Charles Walker – 2022 Speech on Ofwat

The speech made by Charles Walker, the Conservative MP for Broxbourne, in the House of Commons on 9 June 2022.

I thank my right hon. Friend the Member for Ludlow (Philip Dunne) for everything he has done. I say that as one of his parliamentary colleagues, but also as a passionate angler for the past 51 years of my 54-year life; and the other three were wasted. I am chairman of the all-party group on angling and I am chairman-elect of the Angling Trust, a position I will take over in September this year.

I agree with my right hon. Friend: I am sick and tired of water companies, and the slurry spreaders and egg farmers, pumping sewage into our rivers and watercourses. I am familiar with the Wye valley, and I share the sense of outrage of my right hon. Friend the Member for Hereford and South Herefordshire (Jesse Norman) at what has happened to that river and what continues to happen to that river. Ofwat needs to get with the programme. Yes, consumers want to have water priced at a level they can afford, but consumers now also want to protect the environment that they enjoy.

There was an article in Monday’s Times which said that 98% of the swimming locations in Austria—about 50 places—are of an excellent standard and meet the highest levels of quality. We would be lucky to find one place in England where it is safe to swim; in fact, there is only one place.

Jesse Norman

My hon. Friend is so familiar with Herefordshire and the angling there that he needs no encouragement from me, but may I remind him that part of the problem with the Wye is that it crosses the border so there is an impunity in that Wales can avoid having regulatory involvement and leave the muck to come down to Herefordshire? Does my hon. Friend agree that an all-river strategy with some commissioners, as there have been since the 18th century on the Tweed, might be a solution to the problem?

Sir Charles Walker

My right hon. Friend demonstrates huge knowledge because the Tweed does indeed have commissioners and that works. The Tweed has its own problems but they are not on the same scale as those of the Wye and our right hon. Friend the Secretary of State for Wales is currently talking to the Angling Trust and will be working with the Welsh Government to try to find a way forward.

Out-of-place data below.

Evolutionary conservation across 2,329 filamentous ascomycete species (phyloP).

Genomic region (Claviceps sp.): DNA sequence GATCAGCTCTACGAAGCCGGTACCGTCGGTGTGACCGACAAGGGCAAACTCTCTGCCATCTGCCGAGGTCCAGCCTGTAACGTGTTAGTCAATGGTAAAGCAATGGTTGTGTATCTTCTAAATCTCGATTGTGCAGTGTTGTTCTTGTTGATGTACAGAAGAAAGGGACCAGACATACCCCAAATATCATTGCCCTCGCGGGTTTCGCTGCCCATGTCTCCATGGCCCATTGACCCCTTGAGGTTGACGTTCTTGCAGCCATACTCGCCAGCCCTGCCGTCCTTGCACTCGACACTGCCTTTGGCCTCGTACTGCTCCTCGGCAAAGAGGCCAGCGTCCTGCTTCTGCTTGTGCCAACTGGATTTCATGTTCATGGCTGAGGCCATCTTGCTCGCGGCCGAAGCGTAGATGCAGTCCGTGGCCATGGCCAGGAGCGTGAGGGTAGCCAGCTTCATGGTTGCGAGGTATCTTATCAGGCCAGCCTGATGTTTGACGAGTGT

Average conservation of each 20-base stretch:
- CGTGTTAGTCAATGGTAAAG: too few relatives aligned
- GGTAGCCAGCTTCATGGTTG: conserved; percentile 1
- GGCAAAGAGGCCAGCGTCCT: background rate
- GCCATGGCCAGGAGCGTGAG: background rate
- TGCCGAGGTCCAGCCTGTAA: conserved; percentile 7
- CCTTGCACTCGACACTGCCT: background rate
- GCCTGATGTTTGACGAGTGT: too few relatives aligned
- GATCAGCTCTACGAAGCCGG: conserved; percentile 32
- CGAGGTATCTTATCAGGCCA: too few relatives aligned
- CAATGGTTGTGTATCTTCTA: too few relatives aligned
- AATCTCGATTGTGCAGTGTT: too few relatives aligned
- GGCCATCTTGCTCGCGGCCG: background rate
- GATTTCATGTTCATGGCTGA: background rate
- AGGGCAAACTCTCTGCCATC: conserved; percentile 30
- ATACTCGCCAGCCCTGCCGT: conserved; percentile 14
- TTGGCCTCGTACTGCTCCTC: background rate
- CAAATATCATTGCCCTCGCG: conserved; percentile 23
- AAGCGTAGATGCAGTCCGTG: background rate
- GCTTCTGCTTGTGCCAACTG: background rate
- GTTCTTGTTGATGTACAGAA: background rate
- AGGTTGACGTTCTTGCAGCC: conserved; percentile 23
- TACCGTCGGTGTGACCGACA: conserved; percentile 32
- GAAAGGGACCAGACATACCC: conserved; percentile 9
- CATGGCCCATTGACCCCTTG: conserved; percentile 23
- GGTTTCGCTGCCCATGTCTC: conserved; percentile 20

You might not know this, Mr Deputy Speaker, but anglers are the canaries in the coalmine; they are the first to raise the alarm when there is a pollution incident. In 1948 the Anglers’ Cooperative Association was established, by a visionary called John Eastwood, to take legal action against polluters. In 2009 it became Fish Legal, and it has some fantastic lawyers who go after the polluters, and that is what we need, because I am fed up as an angler. I am going to say something that might be out of order, and you might demand that I retract it, Mr Deputy Speaker: if any high net-worth individuals want to make a contribution to cleaning up our rivers and streams, they should visit the Fish Legal website and see how they can make a donation to fund its legal work, because it does go after the polluters and it does win judgments, and those judgments go back to the angling clubs and watercourses that have been polluted.

Of course we should have a rivers restoration fund; that is what we need. It is outrageous that when a water company is fined £120 million an almost meaningless reduction is made to people’s bills—one that they would not notice—with the balance of the money invariably going back to the Treasury, as my right hon. Friend the Member for Hereford and South Herefordshire pointed out. We should use that money to clean up the rivers and watercourses that have been damaged by the pollution.

I have little more to add to this debate. I just want to say that the patience of colleagues here and of the constituents we represent has been stretched to breaking point. The Government have made progress but something needs to happen. We must go after the polluters, be they farmers or water companies; Ofwat has to get with the programme and we have to persuade them, by law through the courts through fines, to change their practices.